Two initiatives launched on Friday, both signaling a deeper commitment to a much larger goal of realizing something that has not been accomplished to date. The Orion spacecraft marked NASA’s start in what the agency hopes will be a new era of human exploration in outer space. At the same time, San Francisco 2030 District officially launched as an organization centered around lofty goals of dramatically reducing energy and water consumption as well as reducing greenhouse emissions by 50 percent by the year 2030 in the the city of San Francisco.[contextly_sidebar id=”QA0Ve6eKMBNXOUCjyWZUNAZVLbrd1GU4″]San Francisco 2030 District is part of a national collaborative that today counts 8 cities (Seattle, where the movement originated, Cleveland, Pittsburgh, Los Angeles, Denver, Stamford, Dallas and San Francisco). The districts today are an extension of an earlier initiative called Architecture 2030, which was founded by architect Edward Mazria. Mazria founded the movement around a mission of transforming the built environment as a major contributor to greenhouse gas emissions into a solution to the climate and energy crises. The mission is carried out through the creation of an organization inside the downtown core of the central business district whose members commit to the water, energy and emission reduction goals. Not only are these goals targeting better environmental practices, but they also make sound business sense, since they help cut energy costs and overall operational expense for the building owners/managers.
The hope is that as the number of districts grows, so will collaboration between them. “We’re joining a network of other cities out there. We will be able to leverage all of the best practices, knowledge and expertise not only locally, but we’ll also bring the best ideas from around the country to achieve these goals,” said Stan Lew of the San Francisco-based RMW architecture & interiors who serves as the district’s Director.
The organization pursues two primary objectives: the dramatic reduction in global fossil fuel consumption and greenhouse gas emissions of the built environment and the regional development of an adaptive, resilient built environment that can manage the impacts of climate change, preserve natural resources and access low-cost, renewable energy resources.
The organization is not focusing on policy change and political will to make the transformation, although municipal participation is welcome and encouraged. Debbie Raphael, director at San Francisco Department of the Environment, who spoke at the launch event said, “It’s driven by the private sector who share the same value as us and don’t want to wait for us to solve the problems.”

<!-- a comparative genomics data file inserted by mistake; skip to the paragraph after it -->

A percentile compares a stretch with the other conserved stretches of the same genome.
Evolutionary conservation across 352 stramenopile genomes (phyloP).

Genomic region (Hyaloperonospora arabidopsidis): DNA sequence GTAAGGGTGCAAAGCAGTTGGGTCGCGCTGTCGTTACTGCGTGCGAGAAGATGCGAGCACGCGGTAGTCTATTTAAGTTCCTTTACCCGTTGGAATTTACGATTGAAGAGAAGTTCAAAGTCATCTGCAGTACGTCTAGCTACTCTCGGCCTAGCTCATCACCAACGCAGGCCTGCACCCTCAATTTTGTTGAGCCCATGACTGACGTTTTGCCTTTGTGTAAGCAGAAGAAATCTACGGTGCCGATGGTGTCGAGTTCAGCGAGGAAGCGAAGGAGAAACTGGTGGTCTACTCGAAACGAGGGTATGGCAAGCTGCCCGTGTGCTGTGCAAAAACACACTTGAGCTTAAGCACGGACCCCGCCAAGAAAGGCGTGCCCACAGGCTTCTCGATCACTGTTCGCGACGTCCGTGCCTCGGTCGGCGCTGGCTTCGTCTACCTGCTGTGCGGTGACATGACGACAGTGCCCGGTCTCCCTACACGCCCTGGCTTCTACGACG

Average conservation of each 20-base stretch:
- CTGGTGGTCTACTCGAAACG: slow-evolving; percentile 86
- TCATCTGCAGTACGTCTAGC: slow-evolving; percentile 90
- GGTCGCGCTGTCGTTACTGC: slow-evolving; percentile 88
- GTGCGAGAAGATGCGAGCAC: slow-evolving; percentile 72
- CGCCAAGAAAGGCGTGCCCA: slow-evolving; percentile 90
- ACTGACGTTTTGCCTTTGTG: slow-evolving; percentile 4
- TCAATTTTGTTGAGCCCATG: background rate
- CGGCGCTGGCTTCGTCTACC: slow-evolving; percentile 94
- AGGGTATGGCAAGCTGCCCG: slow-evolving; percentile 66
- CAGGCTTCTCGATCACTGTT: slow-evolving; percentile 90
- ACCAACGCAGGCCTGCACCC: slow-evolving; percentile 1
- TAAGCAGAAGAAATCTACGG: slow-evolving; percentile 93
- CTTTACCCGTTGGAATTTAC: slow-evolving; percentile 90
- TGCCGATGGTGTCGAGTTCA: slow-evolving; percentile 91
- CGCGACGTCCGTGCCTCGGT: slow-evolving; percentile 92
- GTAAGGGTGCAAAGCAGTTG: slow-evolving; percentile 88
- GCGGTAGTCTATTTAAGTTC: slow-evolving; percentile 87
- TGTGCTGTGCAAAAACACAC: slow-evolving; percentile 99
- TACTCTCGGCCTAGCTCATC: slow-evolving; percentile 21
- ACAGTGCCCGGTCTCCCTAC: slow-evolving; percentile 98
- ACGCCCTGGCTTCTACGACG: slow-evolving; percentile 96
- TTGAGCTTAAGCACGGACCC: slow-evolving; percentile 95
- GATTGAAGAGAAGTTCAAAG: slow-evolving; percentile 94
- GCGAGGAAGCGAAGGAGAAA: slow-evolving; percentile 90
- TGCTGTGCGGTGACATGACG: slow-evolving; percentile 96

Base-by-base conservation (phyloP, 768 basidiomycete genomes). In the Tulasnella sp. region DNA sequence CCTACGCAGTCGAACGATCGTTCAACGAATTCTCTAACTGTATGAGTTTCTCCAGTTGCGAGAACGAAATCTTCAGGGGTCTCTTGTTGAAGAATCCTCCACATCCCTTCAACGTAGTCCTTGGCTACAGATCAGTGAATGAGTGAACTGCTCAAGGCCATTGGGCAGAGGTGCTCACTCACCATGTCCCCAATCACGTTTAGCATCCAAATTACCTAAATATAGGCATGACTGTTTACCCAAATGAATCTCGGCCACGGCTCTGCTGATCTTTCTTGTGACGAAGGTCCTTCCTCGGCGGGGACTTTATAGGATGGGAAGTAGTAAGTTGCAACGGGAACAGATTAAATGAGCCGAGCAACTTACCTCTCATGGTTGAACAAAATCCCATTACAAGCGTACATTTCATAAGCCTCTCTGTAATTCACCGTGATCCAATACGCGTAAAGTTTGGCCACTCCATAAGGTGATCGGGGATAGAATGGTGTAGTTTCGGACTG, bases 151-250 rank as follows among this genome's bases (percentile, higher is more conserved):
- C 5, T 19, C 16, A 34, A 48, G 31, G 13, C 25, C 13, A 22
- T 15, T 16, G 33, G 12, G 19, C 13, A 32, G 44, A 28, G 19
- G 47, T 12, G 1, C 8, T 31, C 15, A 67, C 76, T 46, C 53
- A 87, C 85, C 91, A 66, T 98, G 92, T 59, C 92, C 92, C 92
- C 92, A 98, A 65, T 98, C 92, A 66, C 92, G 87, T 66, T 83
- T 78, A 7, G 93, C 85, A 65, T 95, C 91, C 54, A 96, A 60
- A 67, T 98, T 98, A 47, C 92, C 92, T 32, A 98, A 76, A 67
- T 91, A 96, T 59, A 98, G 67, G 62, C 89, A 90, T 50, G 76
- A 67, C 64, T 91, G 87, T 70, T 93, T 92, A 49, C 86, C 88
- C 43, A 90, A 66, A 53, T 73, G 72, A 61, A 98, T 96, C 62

The city and county of San Francisco, as well as the San Francisco Public Utilities Commission have joined Bentall Kennedy, Cushman & Wakefield, JLL, Kilroy Realty and Shorenstein as the founding owner/operator partners of the San Francisco 2030 District.
“What we have to do is accelerate change,” said Raphael, and the district gives the city and its partners a platform to do that.
In San Francisco, the founding partners have committed over 9 million square feet inside the central business district of San Francisco, in a geography roughly bounded by Washington Street to the north, Van Ness Avenue to the west, 7th and King Street to the South and around the Embarcadero. There are other organizations that are participating in the district, such as Woods Bagot, Gensler, NBBJ and Bayer, to name a few.
“We have twenty-three stakeholders and twenty three participating buildings,” said Lew. JLL’s 1 Front Street (755,000 square feet), Shorenstein’s 50 California Street (688,000 square feet) and Kilroy Realty’s 350 Mission Street (450,000 square feet) are just some of the buildings that are part of the program, but so is City Hall and 25 Van Ness Avenue, which are part of the city’s real estate portfolio.
“It’s really dynamic, the environment that we’re in, as we try to build momentum for the 2030 district, and we’re getting calls and interest from parties across the real estate sector,” Lew added as he explained the already-outdated charts showing a smaller group of buildings as part of the program’s launch.
The hard part starts now Lew said. Over the next few months the district will be focused on a series of goals to further its agenda, including hiring a full-time director. The interest in their activity has been increasing throughout the commercial real estate industry, and undoubtedly more companies will join the initiative in the near term.